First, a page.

US government warnings about possible terrorist action against Americans in the early days of 2000 amount to a "Condition Yellow" alert.
That means that no one needs to stay at home on New Year's Eve simply because of fear of terror attack. From Times Square to Tokyo, US citizens should still feel free to go out and have a good time, say experts.
But arrests of three terror suspects at the lightly policed US border with Canada, coupled with a recent roundup of a terrorist cell in Jordan, are troubling indications of a possible surge in anti-US activity linked to the arrival of the year 2000. (The view from Canada, page 6.)
The bottom line: People who feel they might be in an area that is at risk, such as a large public gathering, should stay alert to the condition of their surroundings.
"I would go [celebrate]," says Bob Taubert, an antiterrorism expert and former FBI official. "It's like being struck by lightning. The chances of being hit are slim. But you should be at a high state of awareness."
On Dec. 21, the State Department renewed its warning that Americans could be the target of terrorist attacks in the next few weeks, especially abroad.
At the same time, domestic US law-enforcement agencies began redeploying assets to control the nation's borders, including expansion of security at airports.
The warning was the fifth such announcement by the State Department since October.
"My sense is that on a scale of one to 10, we are talking about a six or seven when it comes to being concerned," says William Daly, managing director of the security firm Kroll Associates.
The State Department often issues travel warnings for particular nations or regions. To issue a generalized warning is more unusual, and indicates a higher degree of evidence, experts say.
The cautions "make sense because of the millennium. Terrorists always focus on the spectacular, and what better time to gain publicity?" says Richard Shultz, director of the international security studies program at the Fletcher School of Law and Diplomacy in Medford, Mass.
US authorities likely have specific intelligence about a possible operation, but no specific knowledge of a target.
Anti-American attacks have become widespread in the 1990s, experts say. Recent bombings at US embassies in Tanzania and Kenya were particularly surprising. "Those were out-of-the-way places," says Mr. Shultz.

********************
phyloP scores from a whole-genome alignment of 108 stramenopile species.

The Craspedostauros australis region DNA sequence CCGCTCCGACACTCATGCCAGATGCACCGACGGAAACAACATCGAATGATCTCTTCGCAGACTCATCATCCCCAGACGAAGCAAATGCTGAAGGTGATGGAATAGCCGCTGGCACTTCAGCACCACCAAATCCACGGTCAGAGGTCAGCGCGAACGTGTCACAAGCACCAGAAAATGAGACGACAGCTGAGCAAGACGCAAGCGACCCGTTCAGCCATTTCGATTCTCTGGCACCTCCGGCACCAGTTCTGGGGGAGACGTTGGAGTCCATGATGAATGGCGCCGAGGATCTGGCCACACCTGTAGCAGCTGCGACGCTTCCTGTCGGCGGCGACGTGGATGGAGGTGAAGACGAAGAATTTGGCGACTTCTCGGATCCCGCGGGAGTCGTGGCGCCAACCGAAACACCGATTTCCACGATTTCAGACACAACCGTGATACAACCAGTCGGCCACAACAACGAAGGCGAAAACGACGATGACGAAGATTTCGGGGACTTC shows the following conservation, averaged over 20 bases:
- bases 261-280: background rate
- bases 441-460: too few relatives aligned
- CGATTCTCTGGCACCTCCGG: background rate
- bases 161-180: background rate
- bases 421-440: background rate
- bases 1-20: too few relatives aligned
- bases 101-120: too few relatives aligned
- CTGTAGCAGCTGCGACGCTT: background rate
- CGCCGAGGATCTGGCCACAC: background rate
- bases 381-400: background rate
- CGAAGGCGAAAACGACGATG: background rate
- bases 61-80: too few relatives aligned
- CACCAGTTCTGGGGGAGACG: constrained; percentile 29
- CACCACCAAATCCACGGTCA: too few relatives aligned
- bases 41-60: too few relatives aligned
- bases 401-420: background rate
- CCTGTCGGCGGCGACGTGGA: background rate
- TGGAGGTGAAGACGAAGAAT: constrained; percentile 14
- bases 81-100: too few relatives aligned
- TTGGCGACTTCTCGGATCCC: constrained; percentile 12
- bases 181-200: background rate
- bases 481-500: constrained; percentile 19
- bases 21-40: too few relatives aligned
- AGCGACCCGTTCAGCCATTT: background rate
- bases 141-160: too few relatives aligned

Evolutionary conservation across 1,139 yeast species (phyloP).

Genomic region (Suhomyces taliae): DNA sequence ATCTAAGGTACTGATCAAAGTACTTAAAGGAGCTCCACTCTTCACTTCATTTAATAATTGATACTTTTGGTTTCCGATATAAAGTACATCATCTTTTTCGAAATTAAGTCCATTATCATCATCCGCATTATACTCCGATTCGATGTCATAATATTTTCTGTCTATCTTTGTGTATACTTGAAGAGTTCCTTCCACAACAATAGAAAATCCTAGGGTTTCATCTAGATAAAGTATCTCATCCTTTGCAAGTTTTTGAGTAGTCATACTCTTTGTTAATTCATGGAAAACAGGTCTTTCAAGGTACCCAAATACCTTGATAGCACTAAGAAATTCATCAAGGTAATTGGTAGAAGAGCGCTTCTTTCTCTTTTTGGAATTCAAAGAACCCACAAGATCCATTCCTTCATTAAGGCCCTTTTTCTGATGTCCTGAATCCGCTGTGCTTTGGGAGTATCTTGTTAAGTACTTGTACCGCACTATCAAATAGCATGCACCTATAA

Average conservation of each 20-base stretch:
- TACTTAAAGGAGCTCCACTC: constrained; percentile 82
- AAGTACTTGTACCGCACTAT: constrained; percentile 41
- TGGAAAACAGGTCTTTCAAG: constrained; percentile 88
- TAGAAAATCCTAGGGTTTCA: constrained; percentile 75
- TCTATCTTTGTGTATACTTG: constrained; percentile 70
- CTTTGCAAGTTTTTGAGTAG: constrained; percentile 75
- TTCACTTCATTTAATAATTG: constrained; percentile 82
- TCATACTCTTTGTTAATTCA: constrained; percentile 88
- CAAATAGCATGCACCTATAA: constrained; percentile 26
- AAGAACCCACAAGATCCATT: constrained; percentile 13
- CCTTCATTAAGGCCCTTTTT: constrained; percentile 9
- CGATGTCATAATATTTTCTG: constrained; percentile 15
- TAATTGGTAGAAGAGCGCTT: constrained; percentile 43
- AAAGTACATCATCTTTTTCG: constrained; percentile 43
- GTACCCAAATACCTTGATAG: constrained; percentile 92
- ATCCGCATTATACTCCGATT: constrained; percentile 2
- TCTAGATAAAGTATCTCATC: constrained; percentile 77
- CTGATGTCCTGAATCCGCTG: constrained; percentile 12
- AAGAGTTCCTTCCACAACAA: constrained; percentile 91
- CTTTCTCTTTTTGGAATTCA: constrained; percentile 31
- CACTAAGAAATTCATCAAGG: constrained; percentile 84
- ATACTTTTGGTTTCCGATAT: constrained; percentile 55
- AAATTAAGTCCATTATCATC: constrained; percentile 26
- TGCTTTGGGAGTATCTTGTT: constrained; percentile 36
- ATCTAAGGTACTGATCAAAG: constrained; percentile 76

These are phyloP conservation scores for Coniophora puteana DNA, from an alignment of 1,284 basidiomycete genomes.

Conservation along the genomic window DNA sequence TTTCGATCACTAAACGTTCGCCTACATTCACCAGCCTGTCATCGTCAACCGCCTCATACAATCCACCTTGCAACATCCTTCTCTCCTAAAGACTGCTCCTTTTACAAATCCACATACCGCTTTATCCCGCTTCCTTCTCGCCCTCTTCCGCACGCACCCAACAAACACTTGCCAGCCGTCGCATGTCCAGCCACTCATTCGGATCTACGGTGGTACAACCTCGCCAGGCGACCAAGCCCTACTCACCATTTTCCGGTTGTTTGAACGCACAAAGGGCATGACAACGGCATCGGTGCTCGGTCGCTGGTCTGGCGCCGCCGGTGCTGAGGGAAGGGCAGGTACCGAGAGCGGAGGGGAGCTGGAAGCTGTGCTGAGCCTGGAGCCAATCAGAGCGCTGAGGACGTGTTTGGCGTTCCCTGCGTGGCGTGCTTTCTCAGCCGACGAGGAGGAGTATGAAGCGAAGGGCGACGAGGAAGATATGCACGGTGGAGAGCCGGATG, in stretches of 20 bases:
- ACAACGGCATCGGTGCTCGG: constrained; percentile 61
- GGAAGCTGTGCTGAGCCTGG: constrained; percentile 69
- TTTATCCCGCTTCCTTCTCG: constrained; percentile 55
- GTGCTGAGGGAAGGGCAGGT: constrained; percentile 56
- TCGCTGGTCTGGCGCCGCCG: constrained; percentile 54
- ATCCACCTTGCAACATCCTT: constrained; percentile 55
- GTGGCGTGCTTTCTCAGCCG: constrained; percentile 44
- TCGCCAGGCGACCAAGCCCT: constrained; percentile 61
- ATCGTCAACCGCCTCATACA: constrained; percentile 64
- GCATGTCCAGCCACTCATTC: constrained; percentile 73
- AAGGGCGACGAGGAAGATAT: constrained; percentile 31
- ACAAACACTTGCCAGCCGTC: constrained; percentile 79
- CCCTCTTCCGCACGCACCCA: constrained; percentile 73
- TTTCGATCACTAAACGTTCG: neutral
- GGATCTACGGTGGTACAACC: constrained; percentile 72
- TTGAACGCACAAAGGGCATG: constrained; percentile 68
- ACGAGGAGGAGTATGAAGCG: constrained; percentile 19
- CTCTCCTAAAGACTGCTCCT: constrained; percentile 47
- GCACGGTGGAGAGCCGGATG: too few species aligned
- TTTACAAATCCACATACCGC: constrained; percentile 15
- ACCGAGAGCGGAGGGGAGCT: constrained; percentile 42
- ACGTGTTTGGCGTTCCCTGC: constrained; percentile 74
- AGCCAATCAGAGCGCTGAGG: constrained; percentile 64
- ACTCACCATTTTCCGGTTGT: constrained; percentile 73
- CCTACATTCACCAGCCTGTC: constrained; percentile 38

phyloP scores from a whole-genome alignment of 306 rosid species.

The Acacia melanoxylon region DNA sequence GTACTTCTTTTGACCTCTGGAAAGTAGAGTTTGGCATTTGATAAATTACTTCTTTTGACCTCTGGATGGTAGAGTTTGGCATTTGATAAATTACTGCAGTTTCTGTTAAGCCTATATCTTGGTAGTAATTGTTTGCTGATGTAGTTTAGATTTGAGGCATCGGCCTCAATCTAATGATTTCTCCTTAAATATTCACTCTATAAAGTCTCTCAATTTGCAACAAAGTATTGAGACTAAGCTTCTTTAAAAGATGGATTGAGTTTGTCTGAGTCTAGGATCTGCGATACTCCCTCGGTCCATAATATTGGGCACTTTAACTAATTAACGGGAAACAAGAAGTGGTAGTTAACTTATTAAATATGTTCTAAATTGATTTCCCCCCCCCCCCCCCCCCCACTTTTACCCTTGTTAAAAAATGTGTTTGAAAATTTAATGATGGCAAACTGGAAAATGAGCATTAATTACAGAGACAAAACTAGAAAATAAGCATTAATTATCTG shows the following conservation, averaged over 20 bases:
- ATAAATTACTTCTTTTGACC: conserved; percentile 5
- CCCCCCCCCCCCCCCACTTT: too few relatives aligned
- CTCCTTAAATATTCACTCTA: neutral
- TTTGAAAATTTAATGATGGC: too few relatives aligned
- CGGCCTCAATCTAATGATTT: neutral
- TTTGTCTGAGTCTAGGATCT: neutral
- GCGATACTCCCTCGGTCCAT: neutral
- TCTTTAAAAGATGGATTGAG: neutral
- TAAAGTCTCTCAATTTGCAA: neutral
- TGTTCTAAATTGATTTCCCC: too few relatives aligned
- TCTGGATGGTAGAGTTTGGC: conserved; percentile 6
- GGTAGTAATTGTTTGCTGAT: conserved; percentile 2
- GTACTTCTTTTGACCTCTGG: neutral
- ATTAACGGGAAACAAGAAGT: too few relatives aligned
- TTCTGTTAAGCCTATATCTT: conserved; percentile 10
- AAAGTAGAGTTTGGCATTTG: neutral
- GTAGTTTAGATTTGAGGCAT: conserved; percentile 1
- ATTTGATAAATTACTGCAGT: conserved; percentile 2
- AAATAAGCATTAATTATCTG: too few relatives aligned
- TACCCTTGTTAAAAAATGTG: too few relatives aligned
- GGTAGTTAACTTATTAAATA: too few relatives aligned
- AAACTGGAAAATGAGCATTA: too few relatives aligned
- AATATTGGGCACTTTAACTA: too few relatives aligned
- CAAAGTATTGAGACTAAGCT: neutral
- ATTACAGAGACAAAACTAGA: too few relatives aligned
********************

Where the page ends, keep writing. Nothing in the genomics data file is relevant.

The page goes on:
That makes it very difficult for US law-enforcement authorities to focus their actions on a specific place or event.
The year 2000 terrorist warnings come against a backdrop of a changed overall terrorist threat, experts note. The state-supported terrorism of the 1970s and 1980s has declined in importance. In its place has arisen a loose network of Islamic radicals, within which small groups coalesce, break up, and combine with others according to their own purposes.
Many members are veterans of the Islamic resistance to the Soviet invasion of Afghanistan. Osama bin Ladin, a wealthy Saudi living in Afghanistan, is a leader of this network but not its only controlling authority.
"Bin Ladin's organization operates on its own.... He possesses financial resources and means of raising funds - often through narcotrafficking, legitimate 'front' companies, and local financial support," said Ambassador Michael Sheehan, US coordinator for counterterrorism, at a recent congressional hearing.
Whether this organization has now penetrated the US through its porous border to the north is a key question for US authorities.
Algerian Ahmed Ressam was arrested in Port Angeles, Wash., on Dec. 14, after he arrived on a ferry from Canada with a carload of bombmaking materials.
Another Algerian, Bouabide Chamchi, and his Canadian companion, Lucia Garofalo, were arrested in Beecher Falls, Vt., Dec. 19. Dogs found what may have been traces of explosives in their car. Mr. Chamchi was found to be carrying a false French passport.
Experts see two particularly troubling aspects to these arrests. One is their locations - sleepy crossings that may now have become terrorist entry points.
The director of the Canadian Security Intelligence Service himself said earlier this year that Canada is "particularly vulnerable" to terrorists because of its open immigration policies.
The second warning signal is the relative sophistication of the explosives and bomb parts turned up in the arrests so far.
"The thing I'm most concerned about is that these guys they arrested seem to be competent," says Mr. Taubert. "If they are part of a larger effort, I'm concerned that they are cannon fodder - the ones that were essentially fed to the authorities."
The US may not be the only - or even the primary - terror target for Y2K. Russia might actually face more a more acute threat, says Shultz, because of its brutal crackdown on Chechen rebels.
"The main Chechen fighters ... are headed by some of these Islamist radicals," he says. "We know some financial assistance has gone to Chechnya from bin Ladin."
(c) Copyright 1999. The Christian Science Publishing Society